Wired.com: NFL Teams Embrace iPads

27 12 2011

When I decided to write a story about the effect iPads are having on the NFL, I knew at least four or five articles about the topic would come out in other publications before mine. I was spot-on.

My research on the subject began in early September after I read an article in the St. Petersburg Times about the Tampa Bay Buccaneers’ use for the tablets. I knew the way I would start it was by contacting each team in the NFL. It was necessary to run team-by-team to see who was putting their playbooks on iPads, who was using them to watched edited video and to see who was and wasn’t using iPads, or other tablets, in the first place. It’s a responsible thing to do when writing a national story, as I intended this to be for Wired.com.

Given that I didn’t have a particular locale to cover, it was better for the story that I cover all my bases. So, I contacted each team. As you might suspect, that is a lengthy process. Some teams respond immediately; others doesn’t. For those who do, it then takes awhile to coordinate interviews with those willing to talk and it takes time to convince other teams to discuss things. But this was just one part of what I knew had to be a well-rounded story.

By October, I noticed the New York Times had a story of their own. In it, they detailed the Bucs and the Baltimore Ravens creating digital playbooks via iPads. The story also incorporated information from the NFL on how the league monitors security issues. Contacting the NFL was a given, but this story made it that much more of a priority that I included it in my story.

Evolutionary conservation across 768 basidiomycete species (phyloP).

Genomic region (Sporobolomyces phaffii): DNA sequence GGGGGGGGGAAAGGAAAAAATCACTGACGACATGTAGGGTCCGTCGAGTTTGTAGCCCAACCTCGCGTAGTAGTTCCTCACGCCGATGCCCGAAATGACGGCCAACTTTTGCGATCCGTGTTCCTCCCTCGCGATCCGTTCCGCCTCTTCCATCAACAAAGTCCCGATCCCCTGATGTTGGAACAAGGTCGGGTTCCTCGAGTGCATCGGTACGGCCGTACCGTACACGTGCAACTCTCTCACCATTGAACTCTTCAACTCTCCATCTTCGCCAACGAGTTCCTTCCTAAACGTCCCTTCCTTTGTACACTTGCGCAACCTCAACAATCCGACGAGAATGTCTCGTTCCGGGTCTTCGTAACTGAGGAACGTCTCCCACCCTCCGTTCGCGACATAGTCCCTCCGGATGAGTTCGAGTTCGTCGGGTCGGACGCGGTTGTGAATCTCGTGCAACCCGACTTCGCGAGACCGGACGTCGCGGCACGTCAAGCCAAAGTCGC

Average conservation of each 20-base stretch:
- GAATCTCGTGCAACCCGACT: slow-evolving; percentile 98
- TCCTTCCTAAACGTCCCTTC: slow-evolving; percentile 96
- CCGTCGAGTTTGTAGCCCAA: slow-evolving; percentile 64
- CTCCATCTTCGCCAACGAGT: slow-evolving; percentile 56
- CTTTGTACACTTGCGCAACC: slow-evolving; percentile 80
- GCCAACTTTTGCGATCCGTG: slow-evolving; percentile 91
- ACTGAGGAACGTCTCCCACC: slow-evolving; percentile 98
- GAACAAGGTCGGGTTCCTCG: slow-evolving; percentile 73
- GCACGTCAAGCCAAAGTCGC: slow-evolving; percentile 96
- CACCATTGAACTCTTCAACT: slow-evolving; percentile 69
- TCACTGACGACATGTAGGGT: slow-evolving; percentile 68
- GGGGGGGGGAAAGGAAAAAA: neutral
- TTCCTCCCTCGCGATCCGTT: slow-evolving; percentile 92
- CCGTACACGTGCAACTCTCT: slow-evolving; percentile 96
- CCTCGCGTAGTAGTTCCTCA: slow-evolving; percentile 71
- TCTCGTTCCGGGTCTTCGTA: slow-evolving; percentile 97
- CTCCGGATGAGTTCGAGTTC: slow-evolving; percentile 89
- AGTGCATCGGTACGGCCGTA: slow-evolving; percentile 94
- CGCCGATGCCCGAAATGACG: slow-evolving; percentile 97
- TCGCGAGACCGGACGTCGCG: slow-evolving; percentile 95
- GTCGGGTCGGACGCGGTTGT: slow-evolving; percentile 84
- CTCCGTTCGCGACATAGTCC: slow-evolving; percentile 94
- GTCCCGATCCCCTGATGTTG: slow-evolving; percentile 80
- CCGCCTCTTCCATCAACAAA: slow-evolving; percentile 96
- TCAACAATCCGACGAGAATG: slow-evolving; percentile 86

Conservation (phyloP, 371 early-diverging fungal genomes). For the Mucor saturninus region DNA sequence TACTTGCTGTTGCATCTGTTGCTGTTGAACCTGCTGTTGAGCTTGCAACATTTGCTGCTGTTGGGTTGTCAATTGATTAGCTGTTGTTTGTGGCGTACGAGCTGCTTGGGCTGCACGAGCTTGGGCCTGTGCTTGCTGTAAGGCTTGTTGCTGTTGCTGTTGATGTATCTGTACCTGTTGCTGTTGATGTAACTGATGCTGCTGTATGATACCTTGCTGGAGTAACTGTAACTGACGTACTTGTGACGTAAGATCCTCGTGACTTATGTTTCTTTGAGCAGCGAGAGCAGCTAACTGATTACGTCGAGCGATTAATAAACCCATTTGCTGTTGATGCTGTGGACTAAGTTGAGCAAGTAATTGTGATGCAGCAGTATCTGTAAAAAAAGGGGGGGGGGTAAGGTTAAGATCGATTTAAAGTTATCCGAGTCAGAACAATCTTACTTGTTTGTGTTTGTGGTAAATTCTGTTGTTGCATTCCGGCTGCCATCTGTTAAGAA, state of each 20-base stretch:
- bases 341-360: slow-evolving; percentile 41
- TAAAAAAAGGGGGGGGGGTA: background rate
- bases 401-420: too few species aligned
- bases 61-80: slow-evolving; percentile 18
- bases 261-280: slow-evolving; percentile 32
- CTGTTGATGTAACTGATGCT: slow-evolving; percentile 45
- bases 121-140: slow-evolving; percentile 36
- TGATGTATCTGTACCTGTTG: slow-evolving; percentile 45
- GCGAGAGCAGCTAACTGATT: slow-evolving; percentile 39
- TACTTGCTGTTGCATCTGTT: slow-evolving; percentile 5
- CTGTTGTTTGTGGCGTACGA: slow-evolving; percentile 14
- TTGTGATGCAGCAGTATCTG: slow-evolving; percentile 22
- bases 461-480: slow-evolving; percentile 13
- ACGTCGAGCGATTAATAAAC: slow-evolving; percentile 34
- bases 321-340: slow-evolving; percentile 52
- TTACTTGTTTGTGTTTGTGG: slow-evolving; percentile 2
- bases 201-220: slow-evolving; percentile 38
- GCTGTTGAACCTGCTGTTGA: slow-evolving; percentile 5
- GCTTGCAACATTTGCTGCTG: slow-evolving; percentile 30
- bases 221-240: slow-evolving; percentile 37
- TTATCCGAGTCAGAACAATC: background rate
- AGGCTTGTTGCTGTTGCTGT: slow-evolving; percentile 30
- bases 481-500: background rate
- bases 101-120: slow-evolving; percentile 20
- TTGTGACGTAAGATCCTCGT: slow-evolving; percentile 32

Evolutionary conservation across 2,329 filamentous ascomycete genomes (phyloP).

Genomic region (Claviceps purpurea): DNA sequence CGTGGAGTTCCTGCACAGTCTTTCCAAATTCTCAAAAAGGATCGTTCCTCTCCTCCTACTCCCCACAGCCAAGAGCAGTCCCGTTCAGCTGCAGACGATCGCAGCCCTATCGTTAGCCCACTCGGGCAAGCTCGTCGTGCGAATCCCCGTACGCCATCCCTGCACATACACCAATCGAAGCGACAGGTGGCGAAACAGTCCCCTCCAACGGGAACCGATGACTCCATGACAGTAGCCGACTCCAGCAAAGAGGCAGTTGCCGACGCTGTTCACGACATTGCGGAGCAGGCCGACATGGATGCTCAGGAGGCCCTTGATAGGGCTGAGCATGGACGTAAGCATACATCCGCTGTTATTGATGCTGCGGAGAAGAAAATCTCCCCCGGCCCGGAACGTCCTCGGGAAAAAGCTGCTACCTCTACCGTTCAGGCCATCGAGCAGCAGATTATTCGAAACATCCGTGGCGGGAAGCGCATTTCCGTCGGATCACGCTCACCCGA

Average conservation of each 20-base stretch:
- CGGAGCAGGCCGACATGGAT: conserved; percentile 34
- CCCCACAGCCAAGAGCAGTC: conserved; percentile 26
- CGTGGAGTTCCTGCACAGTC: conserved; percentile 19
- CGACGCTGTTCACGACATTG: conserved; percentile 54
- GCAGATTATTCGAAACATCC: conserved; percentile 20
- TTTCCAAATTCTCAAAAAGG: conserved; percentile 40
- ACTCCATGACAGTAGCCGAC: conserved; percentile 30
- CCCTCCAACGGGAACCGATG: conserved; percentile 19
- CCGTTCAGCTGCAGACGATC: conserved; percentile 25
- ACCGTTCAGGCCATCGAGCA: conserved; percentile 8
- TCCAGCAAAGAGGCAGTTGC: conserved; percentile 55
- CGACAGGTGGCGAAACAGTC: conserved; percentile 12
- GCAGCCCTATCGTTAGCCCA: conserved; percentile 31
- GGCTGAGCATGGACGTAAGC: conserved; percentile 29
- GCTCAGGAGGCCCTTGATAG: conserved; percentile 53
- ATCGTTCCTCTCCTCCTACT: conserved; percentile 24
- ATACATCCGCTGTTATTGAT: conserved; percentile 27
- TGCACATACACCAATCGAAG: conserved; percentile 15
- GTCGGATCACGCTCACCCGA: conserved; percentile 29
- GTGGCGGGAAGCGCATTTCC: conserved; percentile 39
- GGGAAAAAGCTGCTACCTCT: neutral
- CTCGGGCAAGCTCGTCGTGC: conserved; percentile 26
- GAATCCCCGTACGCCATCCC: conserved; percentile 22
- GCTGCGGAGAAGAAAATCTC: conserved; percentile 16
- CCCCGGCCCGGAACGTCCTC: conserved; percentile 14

I recognized that my goal for the story had to encapsulate as many aspects of the NFL’s relationship to tablets as I could find. That meant embracing teams which use them for more than just playbooks, as the two stories I had seen represented only that part of it. Which led me to contact the software companies which make applications and programs that make it possible for teams to view playbook information, scouting reports, video edits and other stuff on their tablets. (I discovered early on that iPads were the only tablets relevant to this story.)

So, I called and emailed XOS Digital and DV Sport, two software companies I already knew of. Through speaking with people there and with more teams which were getting back to me, I became aware of Hudl and Coach’s Office. Then I found out about Ironworks Sports through an email the founder of that company sent my editor.

Player quotes weren’t a valued asset for this story. They’re in the newspaper stories I mentioned above as well as subsequent stories in the Baltimore Sun and Los Angeles Times, which each outlined only the Ravens’ incorporation of their playbook into iPads. (A CNN.com story shined a light on how iPads were revolutionizing several sports, including basketball.) While those newspapers likely included player’s quotes on iPads because fans are intrigued by what they have to say, I avoided players for their lack of specificity. I did make an exception when the Bills told me they would rather offer a player to speak with than someone in their front office; I relented.

By and large, I wanted this story conveyed by the several teams I spoke with and then the software companies to explain what they’re focused on developing. The NFL interview would play a supporting role in it. That’s how this story came together.

Click on the link below to read the story:

For NFL Teams, iPad Is Valuable Playbook

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